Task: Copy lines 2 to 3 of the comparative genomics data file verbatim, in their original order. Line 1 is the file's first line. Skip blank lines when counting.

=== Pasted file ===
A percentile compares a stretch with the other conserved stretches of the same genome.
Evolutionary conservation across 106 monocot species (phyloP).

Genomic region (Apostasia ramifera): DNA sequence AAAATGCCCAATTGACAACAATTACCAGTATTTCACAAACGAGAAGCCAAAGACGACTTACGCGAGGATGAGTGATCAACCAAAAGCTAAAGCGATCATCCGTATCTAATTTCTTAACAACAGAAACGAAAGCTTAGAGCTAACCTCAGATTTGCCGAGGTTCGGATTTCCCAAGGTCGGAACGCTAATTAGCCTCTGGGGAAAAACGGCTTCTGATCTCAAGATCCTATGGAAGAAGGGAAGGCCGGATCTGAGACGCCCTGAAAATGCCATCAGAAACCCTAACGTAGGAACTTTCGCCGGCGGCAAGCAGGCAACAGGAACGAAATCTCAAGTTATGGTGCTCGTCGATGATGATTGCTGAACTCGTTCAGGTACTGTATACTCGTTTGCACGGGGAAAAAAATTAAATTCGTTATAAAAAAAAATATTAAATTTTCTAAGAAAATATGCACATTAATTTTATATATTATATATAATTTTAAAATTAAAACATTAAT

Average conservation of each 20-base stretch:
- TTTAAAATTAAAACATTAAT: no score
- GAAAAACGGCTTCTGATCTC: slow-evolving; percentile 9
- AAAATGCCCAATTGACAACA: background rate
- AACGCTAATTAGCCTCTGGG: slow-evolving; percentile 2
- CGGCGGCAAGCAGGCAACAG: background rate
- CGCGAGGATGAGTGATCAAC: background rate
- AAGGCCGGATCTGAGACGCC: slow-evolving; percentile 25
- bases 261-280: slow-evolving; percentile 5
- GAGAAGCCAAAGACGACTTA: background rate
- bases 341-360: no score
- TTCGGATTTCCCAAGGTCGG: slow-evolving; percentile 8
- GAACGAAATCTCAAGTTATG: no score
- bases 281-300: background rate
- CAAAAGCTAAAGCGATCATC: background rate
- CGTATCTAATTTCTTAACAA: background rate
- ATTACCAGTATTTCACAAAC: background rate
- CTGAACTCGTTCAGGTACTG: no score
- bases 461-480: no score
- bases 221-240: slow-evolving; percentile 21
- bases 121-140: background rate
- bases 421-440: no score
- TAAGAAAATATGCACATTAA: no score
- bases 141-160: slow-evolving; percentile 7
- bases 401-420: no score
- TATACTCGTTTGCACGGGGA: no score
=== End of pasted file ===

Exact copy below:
Evolutionary conservation across 106 monocot species (phyloP).

Genomic region (Apostasia ramifera): DNA sequence AAAATGCCCAATTGACAACAATTACCAGTATTTCACAAACGAGAAGCCAAAGACGACTTACGCGAGGATGAGTGATCAACCAAAAGCTAAAGCGATCATCCGTATCTAATTTCTTAACAACAGAAACGAAAGCTTAGAGCTAACCTCAGATTTGCCGAGGTTCGGATTTCCCAAGGTCGGAACGCTAATTAGCCTCTGGGGAAAAACGGCTTCTGATCTCAAGATCCTATGGAAGAAGGGAAGGCCGGATCTGAGACGCCCTGAAAATGCCATCAGAAACCCTAACGTAGGAACTTTCGCCGGCGGCAAGCAGGCAACAGGAACGAAATCTCAAGTTATGGTGCTCGTCGATGATGATTGCTGAACTCGTTCAGGTACTGTATACTCGTTTGCACGGGGAAAAAAATTAAATTCGTTATAAAAAAAAATATTAAATTTTCTAAGAAAATATGCACATTAATTTTATATATTATATATAATTTTAAAATTAAAACATTAAT